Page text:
What happens when Major League Baseball meets Wall Street? I suspect something very much like SunTrust Park, the new home for our Atlanta Braves – albeit just outside of Atlanta in Cobb County.
Yes, professional baseball has gone the way of NFL football, which is to say it is marketing itself almost exclusively to the corporate clientele.
By that I mean the average Joe (me) is no longer the target market – meaning a season ticket holder at the least.
I don’t mind really. I really prefer the TV anyway (except when my hallowed Bulldawgs are at home, and even then only once or twice a season).
But I did want to see the Braves New World that is SunTrust Park. With a cost somewhere north of $1 billion, well, who wouldn’t want to see the elephant at that price? And I wanted my grandsons – aka The Beach Boys – to see it for the first time with me.
As My Lady Wife and I were cruising the interstate to take Tripp and Chase to see The Battery (not half finished yet) and the new stadium, my mind wandered back to the mid-1960s when Atlanta first became a major league city, the first south of the Mason-Dixon Line.
It was 1966, and with the acquisition of a Major League Baseball team, Atlanta sealed its place as the pre-eminent city in the Deep South. It wasn’t until 1996 and donning the Olympic mantle did The Big A become the ATL and join the ranks of World Class cities.
Yes, in 1966 I became a Braves fan — sorry Dodgers, but you had to root for the home team. And it was a pretty good team. Pitching was Phil Neikro, remember him? I loved Felipe Alou (hit .327 in 1966, what’s not to like?). Catching was a guy named Joe Torre. Say, whatever happened to him?
Rico Carty, a big lovable Dominican player everybody called “Beeg Boy.” That’s because he always played at one speed: Beeg. Shoot, he hit .299 lifetime.
Then there was Eddie Mathews. The Hall of Famer third baseman had 512 home runs. He would be the greatest home run hitter of all time for most teams, but …
But Hank Aaron was on that team, too. Perhaps the best to ever play the game of baseball.
So I was spoiled those first years at old Atlanta Fulton County Stadium. It doubled as home to the Braves and the fledgling Falcons. You remember that and you can call yourself a real Atlantan.
Worse days were ahead for the Bravos. They were a big part of the tag “Loserville” they hung on Atlanta. We acquired sports franchises but no pennants – in any sport.
But each year, hope would well in my breast, and I would await opening day. We had a brief ray of sunshine with Neikro and Dale Murphy, but I remember going to games at Fulton County Stadium where attendance was in 4 digits.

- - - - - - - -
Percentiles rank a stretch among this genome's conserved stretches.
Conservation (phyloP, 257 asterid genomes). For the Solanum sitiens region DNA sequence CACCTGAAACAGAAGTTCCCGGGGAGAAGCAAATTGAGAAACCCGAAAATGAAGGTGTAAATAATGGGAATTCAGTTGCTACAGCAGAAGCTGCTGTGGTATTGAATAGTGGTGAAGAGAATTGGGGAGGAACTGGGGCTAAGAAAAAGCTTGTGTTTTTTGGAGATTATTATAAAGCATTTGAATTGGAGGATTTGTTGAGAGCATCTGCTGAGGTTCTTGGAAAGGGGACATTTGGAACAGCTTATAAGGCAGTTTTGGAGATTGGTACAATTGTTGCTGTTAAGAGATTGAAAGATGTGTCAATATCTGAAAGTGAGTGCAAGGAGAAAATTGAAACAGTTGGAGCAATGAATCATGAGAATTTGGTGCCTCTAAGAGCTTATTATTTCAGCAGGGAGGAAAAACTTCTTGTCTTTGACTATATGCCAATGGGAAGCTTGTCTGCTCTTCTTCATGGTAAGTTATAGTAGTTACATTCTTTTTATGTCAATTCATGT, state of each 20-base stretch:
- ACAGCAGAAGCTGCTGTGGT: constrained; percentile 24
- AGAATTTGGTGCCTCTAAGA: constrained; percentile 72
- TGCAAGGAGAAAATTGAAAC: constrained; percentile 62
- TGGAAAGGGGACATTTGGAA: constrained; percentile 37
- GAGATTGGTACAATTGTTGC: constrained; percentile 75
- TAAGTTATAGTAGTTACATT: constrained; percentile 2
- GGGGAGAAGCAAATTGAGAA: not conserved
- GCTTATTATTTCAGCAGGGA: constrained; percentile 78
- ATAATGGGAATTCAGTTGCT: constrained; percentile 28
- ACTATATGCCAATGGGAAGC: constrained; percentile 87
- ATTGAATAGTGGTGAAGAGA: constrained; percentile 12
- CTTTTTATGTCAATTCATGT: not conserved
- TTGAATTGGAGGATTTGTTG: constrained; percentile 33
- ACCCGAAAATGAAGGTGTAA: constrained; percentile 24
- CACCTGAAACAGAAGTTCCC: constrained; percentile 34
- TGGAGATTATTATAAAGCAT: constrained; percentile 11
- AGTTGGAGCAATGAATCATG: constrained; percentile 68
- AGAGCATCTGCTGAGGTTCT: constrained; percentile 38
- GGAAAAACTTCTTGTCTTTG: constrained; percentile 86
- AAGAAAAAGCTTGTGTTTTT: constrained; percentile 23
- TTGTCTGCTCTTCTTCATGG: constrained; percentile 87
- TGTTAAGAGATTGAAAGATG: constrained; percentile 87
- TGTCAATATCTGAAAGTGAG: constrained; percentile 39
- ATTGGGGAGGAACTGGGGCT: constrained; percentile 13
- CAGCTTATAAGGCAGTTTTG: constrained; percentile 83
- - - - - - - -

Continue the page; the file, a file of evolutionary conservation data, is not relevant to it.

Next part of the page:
The worst was when, in 1987, the Braves traded pitcher Doyle Alexander, our most reliable starter that year in August for a Detroit Tigers minor leaguer.
I was heartbroken. We were giving up on the season in August and obviously giving up on 1988 as well.
And for what? I would never forget that name because the guy didn’t even sound like a major league player. Some kid named John Smoltz. Whatever happened to him, anyway?
In 1991, I wrote a spring column in which I was not going to get all gooey about a new slate for the Bravos. That year I wrote a different column. I would not put my heart on my sleeve and root for another hapless Braves team with a bunch of retread everyday players and a bunch of young pitchers fresh off the farm.
For crying out loud, Ted Turner demoted his general manager Bobby Cox just to have the pleasure of firing him for being in last place at the All-Star break with the team Cox himself had assembled.
Take that, you Atlanta Braves.
That became the Worst to First season and the first of five trips to the World Series and 14 straight division titles. (Oh, that John Smoltz).
Those were the days when the Braves played in the Ted, the stadium we got for having the Olympics. It would last just 20 years. Think of Fenway, think of Wriggly, even the House That Ruth Built. Now there is tradition.
We do live in the throwaway age. So now comes SunTrust Park.
I have to say there is a bit of a wow factor. You drive in, you park and you’re 10 minutes from the gate. Except it takes a lot longer than 10 minutes because there is this thing called The Battery.
What is The Battery? I can tell you what THEY call it. They call it the South’s pre-eminent lifestyle destination. Whatever happened to just going to a ballgame?
So it is not a game but an experience. So why not have an experience?
Much of it is not done yet, but there is still plenty to see and do. Their catchphrase is: Eat. Shop. Play Ball. And trust me, there is truth in their advertising.
Personally, I don’t go to baseball games to shop. But My Lady Wife likes shopping like I like French fries. And I do like eating. I like eating like ... oh well, you get it.
And if you are so inclined, you can just live there a la Avalon. I noticed they promote USB connections in the kitchen. Must be some kind of millennial thing.
You can walk to the game and walk home. That’s what I did in Little League.
So we did see the Bravos play, and my grandsons were suitably impressed. But being twins and 14, any comments were mostly monosyllabic. (“Nah hunh,” is about half their spoken vocabulary.)
Well, perhaps I exaggerate. A little.
It was a grand evening for baseball. It was a little tricky getting in, but once you know the way, it beats driving down to the Ted all to …
Let’s just say it’s better. And as for the latest edition of the Atlanta Braves? I like their youth. And I have seen worse Braves teams. A lot worse.